Ericsson, a Swedish multinational provider of communication technology, equipment and services, today announced it has signed a seven-year cross-licensing agreement with Apple, putting an end to a multi-year patent spat that has plagued their relationship.
The global agreement includes a cross-license that covers patents relating to both companies’ standard-essential patents, including the GSM, UMTS and LTE cellular standards. It also resolves all pending patent-infringement litigation between the companies before the United States International Trade Commission, United States District Courts and European courts.
The two companies will “collaborate in multiple technology areas, including 5G development, video network traffic management and wireless network optimization,” reads Ericsson’s media release.
Shares of Ericsson rose seven percent following the announcement.
“We are pleased with this new agreement with Apple, which clears the way for both companies to continue to focus on bringing new technology to the global market, and opens up for more joint business opportunities in the future,” said Kasim Alfalahi, Ericsson’s Chief Intellectual Property Officer.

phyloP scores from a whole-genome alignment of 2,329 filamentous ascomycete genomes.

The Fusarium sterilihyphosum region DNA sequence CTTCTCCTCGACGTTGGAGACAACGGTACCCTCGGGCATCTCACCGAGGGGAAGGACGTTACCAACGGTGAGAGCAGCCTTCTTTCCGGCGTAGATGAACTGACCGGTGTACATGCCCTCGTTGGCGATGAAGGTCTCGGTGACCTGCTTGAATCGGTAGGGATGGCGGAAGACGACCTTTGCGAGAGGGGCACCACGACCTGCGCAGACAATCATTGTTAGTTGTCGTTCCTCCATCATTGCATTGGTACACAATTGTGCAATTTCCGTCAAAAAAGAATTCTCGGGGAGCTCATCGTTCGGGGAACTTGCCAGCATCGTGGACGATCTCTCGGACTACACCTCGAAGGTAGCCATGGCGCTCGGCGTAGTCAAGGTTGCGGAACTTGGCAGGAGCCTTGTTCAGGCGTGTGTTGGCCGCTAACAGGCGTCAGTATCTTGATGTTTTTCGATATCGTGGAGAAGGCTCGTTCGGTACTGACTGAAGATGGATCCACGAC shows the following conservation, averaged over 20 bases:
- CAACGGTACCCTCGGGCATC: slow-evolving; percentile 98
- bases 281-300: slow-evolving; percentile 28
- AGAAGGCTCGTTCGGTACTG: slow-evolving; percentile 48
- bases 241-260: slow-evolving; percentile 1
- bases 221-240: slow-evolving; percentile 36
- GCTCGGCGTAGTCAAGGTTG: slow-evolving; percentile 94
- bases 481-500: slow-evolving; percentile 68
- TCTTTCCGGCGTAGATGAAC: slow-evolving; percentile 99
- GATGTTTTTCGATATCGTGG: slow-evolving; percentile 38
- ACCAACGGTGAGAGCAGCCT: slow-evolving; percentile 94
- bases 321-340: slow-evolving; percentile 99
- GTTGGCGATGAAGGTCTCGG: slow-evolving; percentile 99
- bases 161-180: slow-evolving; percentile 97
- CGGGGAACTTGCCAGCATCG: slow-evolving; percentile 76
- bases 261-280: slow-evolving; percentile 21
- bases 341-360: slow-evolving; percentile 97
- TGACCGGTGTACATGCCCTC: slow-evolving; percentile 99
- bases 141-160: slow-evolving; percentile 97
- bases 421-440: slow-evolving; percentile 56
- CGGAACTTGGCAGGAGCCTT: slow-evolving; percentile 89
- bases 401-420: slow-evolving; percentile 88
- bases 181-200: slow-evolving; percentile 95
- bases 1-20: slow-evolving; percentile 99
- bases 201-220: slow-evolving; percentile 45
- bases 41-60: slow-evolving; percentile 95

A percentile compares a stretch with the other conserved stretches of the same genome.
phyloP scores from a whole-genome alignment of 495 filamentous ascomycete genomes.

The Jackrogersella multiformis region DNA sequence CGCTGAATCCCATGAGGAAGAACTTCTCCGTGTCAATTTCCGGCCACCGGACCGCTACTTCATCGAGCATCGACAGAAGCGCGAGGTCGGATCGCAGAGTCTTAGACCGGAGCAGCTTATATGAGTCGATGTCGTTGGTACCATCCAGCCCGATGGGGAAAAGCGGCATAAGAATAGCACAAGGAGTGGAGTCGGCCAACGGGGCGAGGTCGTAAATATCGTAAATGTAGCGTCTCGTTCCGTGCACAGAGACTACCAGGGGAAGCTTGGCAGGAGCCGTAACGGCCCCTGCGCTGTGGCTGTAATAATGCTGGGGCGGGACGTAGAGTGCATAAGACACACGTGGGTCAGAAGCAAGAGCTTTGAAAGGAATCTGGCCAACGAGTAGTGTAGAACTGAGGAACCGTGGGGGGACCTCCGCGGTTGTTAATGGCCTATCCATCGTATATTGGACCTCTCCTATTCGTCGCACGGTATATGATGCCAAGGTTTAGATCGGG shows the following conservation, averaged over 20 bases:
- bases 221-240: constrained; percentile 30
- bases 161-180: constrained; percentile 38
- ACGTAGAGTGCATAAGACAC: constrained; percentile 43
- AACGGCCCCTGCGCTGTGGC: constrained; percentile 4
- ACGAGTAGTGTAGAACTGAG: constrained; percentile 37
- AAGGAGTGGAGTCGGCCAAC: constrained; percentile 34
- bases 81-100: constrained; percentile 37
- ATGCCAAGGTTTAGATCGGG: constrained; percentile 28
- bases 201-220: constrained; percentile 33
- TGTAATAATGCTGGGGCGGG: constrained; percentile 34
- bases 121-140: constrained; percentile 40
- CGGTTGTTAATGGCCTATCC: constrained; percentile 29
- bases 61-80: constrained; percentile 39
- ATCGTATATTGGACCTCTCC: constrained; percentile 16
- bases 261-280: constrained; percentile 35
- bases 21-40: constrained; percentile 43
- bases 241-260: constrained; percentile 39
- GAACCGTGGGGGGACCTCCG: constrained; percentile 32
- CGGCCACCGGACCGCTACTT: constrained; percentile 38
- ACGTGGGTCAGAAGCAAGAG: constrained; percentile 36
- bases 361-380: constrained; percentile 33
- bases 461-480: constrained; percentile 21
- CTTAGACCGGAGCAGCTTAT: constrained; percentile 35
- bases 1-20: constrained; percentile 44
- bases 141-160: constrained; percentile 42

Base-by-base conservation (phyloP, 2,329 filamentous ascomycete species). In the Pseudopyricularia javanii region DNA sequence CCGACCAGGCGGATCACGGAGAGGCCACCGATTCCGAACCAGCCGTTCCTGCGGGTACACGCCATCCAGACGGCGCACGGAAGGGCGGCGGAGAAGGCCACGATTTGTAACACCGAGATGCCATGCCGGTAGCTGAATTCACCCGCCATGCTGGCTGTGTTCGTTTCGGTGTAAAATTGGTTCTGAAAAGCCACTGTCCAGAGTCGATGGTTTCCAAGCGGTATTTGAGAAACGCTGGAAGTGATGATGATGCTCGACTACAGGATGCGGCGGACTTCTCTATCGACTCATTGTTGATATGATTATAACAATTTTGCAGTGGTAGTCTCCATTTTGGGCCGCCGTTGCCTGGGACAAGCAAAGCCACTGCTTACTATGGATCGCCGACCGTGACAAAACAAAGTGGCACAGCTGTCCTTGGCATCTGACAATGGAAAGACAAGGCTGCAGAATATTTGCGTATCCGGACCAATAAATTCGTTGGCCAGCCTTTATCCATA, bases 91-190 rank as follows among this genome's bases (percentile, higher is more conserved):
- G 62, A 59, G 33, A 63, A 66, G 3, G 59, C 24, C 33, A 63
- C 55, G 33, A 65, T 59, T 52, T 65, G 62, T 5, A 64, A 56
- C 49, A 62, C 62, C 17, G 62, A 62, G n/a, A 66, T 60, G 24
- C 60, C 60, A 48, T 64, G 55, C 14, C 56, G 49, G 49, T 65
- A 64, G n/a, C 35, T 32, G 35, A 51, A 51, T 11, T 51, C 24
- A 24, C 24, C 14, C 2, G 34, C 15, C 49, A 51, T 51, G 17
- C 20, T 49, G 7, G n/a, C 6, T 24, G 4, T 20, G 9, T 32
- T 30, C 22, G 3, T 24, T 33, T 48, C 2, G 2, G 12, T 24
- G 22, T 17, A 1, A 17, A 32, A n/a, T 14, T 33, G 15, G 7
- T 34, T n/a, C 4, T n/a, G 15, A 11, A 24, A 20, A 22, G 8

Ericsson owns about 35,000 patents related to 2G, 3G and 4G wireless technologies. The terms of the agreement are confidential, but investment bank ABG Sundal Collier estimated in a note to clients that Apple would be charged around 0.5 percent of its revenue on iPads and iPhones by Ericsson.
As part of the agreement, Apple will “make an initial payment to Ericsson and, thereafter, will pay on-going royalties,” Ericsson noted.
The Swedish company previously contended that Apple engaged in “abusive licensing practices,” accusing the iPhone maker of infringing 41 wireless-related patents and seeking a U.S. sales ban on its products. The 2008 licensing deal between the two firms expired in January 2015.
Ericsson’s 2015 intellectual property earnings are estimated to hit 13 to 14 billion crowns, which works out to $1.52 to $1.64 billion, a significant increase over 9.9 billion crowns last year thanks in no small part to an upfront payment from Apple.